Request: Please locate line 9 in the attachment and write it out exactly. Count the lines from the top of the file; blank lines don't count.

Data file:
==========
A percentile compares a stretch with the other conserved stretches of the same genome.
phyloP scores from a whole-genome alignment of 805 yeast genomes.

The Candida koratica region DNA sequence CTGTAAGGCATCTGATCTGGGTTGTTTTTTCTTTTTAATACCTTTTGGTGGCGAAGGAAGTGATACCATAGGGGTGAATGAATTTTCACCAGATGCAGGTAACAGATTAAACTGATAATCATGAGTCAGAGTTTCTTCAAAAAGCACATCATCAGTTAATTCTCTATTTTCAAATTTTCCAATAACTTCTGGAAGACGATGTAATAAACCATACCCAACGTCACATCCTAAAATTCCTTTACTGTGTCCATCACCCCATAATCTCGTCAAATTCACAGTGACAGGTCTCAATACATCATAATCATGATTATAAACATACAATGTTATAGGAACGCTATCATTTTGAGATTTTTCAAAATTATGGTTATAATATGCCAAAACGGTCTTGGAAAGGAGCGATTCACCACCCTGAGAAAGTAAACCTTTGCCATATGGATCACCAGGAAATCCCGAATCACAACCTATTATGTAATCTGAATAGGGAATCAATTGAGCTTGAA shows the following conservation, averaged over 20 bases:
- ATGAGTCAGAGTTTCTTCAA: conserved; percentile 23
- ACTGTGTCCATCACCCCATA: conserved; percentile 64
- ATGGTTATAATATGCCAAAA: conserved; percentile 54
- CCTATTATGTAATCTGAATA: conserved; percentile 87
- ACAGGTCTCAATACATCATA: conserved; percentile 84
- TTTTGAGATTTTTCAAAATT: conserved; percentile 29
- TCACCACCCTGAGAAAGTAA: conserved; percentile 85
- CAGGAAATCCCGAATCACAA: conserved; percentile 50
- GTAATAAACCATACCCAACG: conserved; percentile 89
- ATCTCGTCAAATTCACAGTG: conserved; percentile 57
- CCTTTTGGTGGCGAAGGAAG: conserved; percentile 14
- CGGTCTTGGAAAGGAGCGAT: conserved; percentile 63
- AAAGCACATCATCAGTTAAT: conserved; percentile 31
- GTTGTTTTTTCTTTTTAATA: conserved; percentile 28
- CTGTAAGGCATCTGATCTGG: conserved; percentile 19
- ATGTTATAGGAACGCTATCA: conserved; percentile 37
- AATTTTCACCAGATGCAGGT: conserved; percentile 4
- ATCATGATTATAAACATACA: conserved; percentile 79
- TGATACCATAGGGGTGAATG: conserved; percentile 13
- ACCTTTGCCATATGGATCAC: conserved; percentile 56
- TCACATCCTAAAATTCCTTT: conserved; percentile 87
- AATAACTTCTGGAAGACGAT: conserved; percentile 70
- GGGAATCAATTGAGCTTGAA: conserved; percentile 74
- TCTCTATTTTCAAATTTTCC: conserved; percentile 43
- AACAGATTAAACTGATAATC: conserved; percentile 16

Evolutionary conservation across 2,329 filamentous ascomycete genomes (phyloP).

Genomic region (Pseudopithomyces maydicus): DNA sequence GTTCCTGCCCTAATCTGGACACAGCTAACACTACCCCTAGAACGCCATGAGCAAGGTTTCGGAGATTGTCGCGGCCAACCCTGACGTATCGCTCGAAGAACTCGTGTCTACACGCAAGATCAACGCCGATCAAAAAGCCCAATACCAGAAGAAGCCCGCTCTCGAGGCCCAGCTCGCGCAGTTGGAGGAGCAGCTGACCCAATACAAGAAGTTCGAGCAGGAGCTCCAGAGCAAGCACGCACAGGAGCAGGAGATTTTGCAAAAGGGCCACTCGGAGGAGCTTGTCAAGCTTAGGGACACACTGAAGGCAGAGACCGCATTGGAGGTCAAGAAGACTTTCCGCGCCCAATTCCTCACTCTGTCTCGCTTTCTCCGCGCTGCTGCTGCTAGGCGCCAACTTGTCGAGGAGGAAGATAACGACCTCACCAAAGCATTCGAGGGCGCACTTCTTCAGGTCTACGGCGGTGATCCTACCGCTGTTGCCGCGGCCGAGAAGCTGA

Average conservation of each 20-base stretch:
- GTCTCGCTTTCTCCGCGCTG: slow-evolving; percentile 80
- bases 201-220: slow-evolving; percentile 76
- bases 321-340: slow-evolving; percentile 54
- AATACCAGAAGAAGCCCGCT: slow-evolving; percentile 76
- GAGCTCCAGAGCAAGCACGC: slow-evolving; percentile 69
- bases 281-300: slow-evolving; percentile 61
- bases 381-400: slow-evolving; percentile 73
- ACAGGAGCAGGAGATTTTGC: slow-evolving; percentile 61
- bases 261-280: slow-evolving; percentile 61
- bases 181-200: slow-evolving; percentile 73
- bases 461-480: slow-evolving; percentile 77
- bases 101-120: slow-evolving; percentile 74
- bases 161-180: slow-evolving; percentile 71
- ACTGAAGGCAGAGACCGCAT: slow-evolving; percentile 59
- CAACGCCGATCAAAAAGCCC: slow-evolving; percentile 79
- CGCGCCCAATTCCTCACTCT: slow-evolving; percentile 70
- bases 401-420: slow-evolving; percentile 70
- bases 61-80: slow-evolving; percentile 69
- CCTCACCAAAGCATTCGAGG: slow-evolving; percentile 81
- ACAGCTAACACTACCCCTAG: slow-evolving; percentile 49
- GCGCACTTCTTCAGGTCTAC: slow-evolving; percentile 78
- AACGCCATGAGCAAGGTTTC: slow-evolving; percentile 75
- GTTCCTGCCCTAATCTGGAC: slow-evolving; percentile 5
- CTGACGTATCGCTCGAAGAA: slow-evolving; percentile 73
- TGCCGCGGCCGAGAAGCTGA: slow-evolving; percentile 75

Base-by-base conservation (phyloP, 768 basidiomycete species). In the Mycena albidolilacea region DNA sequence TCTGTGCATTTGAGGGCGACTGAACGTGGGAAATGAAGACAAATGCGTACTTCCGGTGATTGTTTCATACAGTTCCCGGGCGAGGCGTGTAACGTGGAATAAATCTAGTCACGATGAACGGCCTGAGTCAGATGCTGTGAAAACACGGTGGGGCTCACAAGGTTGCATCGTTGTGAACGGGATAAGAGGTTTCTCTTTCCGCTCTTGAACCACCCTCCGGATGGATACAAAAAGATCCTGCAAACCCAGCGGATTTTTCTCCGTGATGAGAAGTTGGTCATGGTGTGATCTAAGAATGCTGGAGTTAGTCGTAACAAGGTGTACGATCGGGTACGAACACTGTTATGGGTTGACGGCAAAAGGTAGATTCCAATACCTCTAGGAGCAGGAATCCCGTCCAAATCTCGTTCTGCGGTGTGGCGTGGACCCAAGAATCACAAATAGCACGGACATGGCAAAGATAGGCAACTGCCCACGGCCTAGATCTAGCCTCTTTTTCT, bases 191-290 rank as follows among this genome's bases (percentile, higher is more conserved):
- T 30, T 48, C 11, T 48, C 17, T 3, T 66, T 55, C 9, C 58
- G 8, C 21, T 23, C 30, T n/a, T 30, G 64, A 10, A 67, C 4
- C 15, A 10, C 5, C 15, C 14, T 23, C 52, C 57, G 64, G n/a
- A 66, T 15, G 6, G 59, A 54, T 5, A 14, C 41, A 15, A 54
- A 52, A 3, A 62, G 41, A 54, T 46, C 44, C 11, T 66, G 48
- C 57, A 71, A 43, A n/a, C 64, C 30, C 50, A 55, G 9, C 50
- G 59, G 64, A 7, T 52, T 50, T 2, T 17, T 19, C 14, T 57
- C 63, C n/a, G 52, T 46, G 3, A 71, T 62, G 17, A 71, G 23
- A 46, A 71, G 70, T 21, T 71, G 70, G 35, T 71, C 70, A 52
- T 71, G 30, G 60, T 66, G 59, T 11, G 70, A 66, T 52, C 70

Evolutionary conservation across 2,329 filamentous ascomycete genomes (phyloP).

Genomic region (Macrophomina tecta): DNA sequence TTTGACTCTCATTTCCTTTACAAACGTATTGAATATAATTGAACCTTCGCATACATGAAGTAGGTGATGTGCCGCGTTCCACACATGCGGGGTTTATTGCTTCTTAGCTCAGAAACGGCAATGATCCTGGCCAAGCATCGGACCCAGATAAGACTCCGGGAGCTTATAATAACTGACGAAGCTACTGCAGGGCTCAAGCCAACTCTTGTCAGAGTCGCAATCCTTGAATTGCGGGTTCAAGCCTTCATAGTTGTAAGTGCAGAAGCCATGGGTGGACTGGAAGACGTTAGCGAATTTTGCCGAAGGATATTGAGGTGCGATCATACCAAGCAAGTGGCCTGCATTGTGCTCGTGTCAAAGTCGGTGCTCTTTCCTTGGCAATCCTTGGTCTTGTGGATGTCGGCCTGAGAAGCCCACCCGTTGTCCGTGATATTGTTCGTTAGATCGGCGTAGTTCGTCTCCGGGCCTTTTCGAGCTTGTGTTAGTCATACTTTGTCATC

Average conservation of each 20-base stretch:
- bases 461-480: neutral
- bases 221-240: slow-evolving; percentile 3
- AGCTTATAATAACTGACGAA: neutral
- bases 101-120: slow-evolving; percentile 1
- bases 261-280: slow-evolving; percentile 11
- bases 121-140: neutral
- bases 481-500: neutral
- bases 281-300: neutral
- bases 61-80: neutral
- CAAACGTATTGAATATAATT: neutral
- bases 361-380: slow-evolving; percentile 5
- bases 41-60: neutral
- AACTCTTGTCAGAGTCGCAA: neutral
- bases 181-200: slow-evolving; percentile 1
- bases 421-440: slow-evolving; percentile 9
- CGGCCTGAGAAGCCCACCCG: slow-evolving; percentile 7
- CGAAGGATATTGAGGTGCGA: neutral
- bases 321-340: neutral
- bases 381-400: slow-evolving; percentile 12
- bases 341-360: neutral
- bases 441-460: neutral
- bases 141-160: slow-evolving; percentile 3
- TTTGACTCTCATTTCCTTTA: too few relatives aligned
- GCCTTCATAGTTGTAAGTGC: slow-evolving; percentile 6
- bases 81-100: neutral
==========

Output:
- TTTTGAGATTTTTCAAAATT: conserved; percentile 29